The Centers for Disease Control and Prevention (CDC) has ordered that starting January 26, 2021, airline passengers boarding flights to the United States from abroad will only be permitted to board an aircraft if they have received a negative COVID test result within three calendar days prior to departure, or if they can provide documentation of recovery from COVID and clearance for travel.
The new requirements expand on a similar order issued in December requiring testing for travel from the United Kingdom. Both orders have been issued in response to increased concern regarding new variants of COVID-19 and the global status of the COVID public health emergency.
The CDC order expires on the earliest of the following: 1) the end of the COVID national public health emergency as determined by the Secretary of Health and Human Services; 2) revision or rescission of the order by the CDC; or 3) December 31, 2021.
Who is subject
Airline passengers ages two and older, including U.S. citizens and lawful permanent residents, are subject to the new requirements. Exemptions exist for some airline crew members and aircraft operators, as well as some federal law enforcement personnel.
Starting January 26, airline passengers must comply with the following in order to board an aircraft departing any foreign country for the United States —
- Travel in possession of:
- a negative COVID-19 viral test result obtained within three calendar days of the flight’s departure (if arriving via a connecting flight, each connection must be less than 24 hours and booked as a single passenger record); or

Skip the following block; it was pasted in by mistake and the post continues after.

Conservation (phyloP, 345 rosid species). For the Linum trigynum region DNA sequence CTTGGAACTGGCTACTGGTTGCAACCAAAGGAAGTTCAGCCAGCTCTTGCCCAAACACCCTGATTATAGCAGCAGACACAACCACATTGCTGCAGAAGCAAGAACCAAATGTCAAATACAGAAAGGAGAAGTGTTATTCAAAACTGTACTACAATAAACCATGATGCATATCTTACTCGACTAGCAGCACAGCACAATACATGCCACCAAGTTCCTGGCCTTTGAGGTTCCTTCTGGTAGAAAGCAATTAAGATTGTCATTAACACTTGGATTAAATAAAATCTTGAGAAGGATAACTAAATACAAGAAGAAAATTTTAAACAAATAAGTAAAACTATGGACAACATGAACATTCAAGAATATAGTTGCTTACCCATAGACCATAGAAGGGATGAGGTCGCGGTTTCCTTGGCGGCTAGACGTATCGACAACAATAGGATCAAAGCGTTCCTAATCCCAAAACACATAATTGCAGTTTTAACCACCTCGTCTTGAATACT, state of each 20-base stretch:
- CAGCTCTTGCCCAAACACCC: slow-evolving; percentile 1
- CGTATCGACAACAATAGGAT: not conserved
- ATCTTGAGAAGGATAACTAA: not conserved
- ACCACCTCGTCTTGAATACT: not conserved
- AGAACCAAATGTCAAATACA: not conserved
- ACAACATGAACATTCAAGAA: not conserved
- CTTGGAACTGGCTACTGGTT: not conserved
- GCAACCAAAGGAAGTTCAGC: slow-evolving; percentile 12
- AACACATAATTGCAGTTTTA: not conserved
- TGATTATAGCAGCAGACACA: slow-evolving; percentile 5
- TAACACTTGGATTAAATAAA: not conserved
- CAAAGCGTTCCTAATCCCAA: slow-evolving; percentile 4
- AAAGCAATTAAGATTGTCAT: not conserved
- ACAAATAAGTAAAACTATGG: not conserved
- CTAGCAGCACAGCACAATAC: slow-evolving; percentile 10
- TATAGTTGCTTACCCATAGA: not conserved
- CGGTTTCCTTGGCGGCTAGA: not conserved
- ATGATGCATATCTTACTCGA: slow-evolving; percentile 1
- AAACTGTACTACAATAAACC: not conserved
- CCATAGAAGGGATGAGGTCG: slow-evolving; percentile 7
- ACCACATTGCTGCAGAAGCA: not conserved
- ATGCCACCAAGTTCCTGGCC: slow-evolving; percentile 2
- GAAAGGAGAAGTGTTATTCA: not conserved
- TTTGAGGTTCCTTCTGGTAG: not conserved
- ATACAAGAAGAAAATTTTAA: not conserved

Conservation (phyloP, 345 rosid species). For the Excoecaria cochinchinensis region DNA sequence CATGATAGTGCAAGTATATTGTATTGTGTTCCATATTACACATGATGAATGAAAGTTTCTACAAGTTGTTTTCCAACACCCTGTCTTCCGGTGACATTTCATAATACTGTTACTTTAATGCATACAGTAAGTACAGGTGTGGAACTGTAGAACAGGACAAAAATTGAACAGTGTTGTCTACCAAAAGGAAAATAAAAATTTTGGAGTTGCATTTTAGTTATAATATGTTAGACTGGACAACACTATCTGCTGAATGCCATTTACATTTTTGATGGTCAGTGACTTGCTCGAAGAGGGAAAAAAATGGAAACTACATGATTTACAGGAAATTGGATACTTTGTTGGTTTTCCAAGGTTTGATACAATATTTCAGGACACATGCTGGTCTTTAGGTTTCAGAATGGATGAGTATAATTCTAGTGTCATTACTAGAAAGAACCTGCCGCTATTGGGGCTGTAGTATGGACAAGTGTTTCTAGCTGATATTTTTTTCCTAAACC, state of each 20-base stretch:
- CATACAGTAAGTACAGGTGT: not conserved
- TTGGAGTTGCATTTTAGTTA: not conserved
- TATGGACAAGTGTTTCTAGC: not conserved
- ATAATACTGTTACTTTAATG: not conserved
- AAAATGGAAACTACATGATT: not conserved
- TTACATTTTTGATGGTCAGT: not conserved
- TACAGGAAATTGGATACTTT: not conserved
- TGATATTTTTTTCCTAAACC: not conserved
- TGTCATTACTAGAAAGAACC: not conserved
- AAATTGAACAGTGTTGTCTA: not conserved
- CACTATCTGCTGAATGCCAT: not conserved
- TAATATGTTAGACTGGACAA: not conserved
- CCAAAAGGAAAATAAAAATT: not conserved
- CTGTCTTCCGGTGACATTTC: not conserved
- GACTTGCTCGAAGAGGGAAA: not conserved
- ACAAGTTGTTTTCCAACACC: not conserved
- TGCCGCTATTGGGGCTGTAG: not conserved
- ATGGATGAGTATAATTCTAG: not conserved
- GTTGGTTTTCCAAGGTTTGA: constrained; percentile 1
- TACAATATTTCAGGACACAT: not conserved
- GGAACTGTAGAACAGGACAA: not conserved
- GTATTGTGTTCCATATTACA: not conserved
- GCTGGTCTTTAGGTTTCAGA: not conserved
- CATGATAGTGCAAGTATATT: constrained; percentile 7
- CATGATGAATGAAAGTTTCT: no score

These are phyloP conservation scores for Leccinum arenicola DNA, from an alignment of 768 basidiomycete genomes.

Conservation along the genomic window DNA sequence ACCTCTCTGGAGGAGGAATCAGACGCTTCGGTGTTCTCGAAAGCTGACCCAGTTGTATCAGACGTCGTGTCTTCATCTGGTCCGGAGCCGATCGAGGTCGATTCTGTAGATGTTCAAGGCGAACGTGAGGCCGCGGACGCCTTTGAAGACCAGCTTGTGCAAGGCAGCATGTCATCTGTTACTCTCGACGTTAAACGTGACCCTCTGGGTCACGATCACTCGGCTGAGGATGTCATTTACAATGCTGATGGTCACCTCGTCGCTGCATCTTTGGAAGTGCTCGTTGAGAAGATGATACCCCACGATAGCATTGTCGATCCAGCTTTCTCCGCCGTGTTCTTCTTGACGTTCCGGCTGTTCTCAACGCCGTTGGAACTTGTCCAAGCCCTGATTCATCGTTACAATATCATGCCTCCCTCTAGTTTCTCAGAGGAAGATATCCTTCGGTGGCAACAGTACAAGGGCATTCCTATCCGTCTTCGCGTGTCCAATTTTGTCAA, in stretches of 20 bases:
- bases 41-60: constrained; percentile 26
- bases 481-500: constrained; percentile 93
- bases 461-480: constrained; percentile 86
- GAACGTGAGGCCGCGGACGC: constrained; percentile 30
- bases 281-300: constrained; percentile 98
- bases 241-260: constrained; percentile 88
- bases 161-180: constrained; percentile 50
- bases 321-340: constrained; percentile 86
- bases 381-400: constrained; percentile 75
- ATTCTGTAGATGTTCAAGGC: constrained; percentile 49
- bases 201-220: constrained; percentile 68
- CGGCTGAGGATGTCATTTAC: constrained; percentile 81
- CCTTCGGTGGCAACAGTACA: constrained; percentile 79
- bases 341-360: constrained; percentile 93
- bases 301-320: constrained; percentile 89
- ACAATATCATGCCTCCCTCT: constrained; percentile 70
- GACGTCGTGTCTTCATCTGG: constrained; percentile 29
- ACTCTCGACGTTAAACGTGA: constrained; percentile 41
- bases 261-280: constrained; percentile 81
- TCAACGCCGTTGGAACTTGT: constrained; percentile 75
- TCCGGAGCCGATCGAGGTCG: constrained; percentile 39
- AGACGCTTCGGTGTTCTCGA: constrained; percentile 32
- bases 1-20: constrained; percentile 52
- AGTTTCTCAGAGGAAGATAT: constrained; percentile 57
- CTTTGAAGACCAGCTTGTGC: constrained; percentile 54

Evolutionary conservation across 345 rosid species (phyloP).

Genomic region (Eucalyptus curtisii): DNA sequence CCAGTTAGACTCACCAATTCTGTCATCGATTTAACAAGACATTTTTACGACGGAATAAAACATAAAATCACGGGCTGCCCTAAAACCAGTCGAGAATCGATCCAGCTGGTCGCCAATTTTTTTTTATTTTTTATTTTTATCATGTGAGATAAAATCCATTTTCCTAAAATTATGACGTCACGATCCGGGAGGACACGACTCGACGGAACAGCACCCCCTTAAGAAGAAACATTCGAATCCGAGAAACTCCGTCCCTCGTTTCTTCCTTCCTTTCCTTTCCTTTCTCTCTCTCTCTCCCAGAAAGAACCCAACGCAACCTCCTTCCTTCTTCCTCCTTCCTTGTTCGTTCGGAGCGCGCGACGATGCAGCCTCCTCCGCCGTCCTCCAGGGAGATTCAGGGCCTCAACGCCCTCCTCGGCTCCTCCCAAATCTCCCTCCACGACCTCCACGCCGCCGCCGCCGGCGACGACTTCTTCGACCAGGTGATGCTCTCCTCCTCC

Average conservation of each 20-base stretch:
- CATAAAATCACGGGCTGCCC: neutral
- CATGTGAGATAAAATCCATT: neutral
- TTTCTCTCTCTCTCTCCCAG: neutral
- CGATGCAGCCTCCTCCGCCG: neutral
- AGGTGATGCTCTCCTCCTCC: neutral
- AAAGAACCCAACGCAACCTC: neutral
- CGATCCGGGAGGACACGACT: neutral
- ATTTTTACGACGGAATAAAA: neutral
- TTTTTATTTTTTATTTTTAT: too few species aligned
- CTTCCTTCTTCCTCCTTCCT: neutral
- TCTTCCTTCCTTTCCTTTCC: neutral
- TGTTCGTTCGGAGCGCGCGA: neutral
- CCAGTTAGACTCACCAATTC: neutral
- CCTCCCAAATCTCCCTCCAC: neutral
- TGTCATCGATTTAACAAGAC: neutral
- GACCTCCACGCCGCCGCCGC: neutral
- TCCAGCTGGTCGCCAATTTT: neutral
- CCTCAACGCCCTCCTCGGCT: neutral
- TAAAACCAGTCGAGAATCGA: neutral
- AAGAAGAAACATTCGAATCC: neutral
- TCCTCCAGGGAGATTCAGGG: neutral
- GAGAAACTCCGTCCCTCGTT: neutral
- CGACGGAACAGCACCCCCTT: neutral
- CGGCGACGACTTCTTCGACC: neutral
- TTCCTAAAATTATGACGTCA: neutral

- “Documentation of Recovery,” meaning written or electronic documentation of a positive viral test result that occurred within the prior three months (90 days) confirming previous COVID infection, and a letter from a licensed health care provider or public health official stating that the passenger has been cleared for travel; and
- Provide an attestation prior to boarding an aircraft that the passenger has received a negative test or has recovered/been cleared for travel as detailed above. The airline will provide the attestation template, which may be incorporated into an online check-in process.
The CDC states that the “Documentation of Recovery” option is being provided because the agency does not recommend retesting for COVID-19 within three months after the date of symptoms onset (or after the date of diagnosis, if the individual was asymptomatic).
Travelers must retain their testing and recovery documentation for potential review by the airline or a government authority. Airlines are required to retain passenger attestations for two years and to ensure that all passengers meet CDC requirements for boarding. Both individual passengers and airlines are subject to criminal penalties for noncompliance with the CDC order.
No impact on regional COVID-19 public health bans for certain foreign nationals
At this time, the COVID-19 regional public health travel ban restrictions remain in place for certain foreign nationals who have been physically present in specified countries within 14 days prior to travel to the United States. Currently, there are regional bans in place for travel from Brazil, China, Iran, Ireland, the Schengen Area, and the United Kingdom.
Foreign nationals subject to these bans must either spend more than 14 days in a non-banned country prior to travel to the United States, or obtain a national interest exception to the regional COVID ban. If they satisfy one of these options, then they must also satisfy the CDC testing requirements set out above in order to board an aircraft to the United States.
The CDC frequently updates its guidelines for quarantine and activities after travel, which can be located on the agency website. Guidance includes recommendations on post-travel testing and self-quarantine.
State and local requirements may also apply after international or domestic travel; travelers should frequently check any rules in place for their destination U.S. State or local area.
What it means
The CDC order will require travelers to engage in additional advance planning in order to ensure they are permitted to board an aircraft for travel to the United States.